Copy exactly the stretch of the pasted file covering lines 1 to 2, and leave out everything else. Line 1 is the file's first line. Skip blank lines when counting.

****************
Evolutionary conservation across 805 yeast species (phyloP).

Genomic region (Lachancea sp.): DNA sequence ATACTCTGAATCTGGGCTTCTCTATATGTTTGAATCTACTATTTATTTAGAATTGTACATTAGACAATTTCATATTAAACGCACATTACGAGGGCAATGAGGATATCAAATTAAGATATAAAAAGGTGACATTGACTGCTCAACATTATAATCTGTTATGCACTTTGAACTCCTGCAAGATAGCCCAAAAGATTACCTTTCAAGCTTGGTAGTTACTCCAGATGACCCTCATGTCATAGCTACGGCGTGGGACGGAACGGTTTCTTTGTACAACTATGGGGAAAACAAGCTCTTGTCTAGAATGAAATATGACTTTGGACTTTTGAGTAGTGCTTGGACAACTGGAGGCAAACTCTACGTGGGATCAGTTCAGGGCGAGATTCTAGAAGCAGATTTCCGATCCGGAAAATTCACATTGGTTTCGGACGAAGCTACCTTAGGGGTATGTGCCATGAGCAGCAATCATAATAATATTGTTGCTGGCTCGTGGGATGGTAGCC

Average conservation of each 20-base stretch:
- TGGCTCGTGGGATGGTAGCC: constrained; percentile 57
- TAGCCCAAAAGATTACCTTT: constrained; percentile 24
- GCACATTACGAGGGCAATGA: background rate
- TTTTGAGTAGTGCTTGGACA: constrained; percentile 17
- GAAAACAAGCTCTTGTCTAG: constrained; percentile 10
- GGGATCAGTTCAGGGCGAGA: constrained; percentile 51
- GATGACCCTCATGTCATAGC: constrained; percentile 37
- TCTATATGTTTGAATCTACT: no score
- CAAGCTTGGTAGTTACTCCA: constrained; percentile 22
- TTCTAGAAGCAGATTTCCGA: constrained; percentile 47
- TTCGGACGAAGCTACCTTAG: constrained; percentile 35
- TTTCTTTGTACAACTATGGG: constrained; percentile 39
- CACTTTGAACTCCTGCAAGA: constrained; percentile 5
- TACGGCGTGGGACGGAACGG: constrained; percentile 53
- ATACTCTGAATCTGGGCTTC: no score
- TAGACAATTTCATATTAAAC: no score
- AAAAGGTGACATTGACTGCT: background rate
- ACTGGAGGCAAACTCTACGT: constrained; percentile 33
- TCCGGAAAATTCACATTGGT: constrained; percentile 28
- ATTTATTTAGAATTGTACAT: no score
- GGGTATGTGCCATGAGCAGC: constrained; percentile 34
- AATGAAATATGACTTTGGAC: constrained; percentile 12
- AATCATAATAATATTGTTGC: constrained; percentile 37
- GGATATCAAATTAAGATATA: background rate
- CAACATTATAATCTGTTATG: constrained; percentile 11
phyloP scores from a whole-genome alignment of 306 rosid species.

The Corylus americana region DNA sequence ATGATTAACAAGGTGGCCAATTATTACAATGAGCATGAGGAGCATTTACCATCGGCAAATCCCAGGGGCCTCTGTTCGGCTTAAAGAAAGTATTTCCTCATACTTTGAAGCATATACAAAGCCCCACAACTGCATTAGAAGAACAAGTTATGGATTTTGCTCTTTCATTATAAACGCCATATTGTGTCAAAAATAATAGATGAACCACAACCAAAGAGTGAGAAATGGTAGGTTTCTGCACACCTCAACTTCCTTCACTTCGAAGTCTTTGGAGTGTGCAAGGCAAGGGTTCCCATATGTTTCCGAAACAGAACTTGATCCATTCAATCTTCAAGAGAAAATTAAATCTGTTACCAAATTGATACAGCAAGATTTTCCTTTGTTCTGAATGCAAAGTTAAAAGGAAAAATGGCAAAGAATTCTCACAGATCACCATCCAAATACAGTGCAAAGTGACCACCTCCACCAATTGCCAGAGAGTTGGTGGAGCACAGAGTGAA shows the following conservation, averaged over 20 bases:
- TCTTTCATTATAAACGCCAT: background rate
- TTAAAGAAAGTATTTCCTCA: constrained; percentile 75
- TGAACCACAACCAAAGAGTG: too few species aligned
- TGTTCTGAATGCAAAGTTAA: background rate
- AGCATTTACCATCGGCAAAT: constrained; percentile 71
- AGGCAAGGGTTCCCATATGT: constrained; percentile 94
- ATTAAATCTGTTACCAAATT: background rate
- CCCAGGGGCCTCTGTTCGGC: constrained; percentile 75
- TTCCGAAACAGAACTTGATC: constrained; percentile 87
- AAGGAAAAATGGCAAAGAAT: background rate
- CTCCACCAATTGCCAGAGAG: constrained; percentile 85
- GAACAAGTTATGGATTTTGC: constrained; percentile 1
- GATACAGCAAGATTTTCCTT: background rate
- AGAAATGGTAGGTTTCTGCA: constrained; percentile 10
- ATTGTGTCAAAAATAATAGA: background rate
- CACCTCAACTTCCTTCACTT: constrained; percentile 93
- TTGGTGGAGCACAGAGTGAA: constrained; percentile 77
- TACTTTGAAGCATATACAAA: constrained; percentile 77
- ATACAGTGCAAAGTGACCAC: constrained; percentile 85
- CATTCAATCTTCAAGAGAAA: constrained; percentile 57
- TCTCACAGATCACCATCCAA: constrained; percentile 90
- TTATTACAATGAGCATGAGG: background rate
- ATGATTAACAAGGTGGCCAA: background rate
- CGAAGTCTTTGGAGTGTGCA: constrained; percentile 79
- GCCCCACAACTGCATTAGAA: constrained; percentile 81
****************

Evolutionary conservation across 805 yeast species (phyloP).

Genomic region (Lachancea sp.): DNA sequence ATACTCTGAATCTGGGCTTCTCTATATGTTTGAATCTACTATTTATTTAGAATTGTACATTAGACAATTTCATATTAAACGCACATTACGAGGGCAATGAGGATATCAAATTAAGATATAAAAAGGTGACATTGACTGCTCAACATTATAATCTGTTATGCACTTTGAACTCCTGCAAGATAGCCCAAAAGATTACCTTTCAAGCTTGGTAGTTACTCCAGATGACCCTCATGTCATAGCTACGGCGTGGGACGGAACGGTTTCTTTGTACAACTATGGGGAAAACAAGCTCTTGTCTAGAATGAAATATGACTTTGGACTTTTGAGTAGTGCTTGGACAACTGGAGGCAAACTCTACGTGGGATCAGTTCAGGGCGAGATTCTAGAAGCAGATTTCCGATCCGGAAAATTCACATTGGTTTCGGACGAAGCTACCTTAGGGGTATGTGCCATGAGCAGCAATCATAATAATATTGTTGCTGGCTCGTGGGATGGTAGCC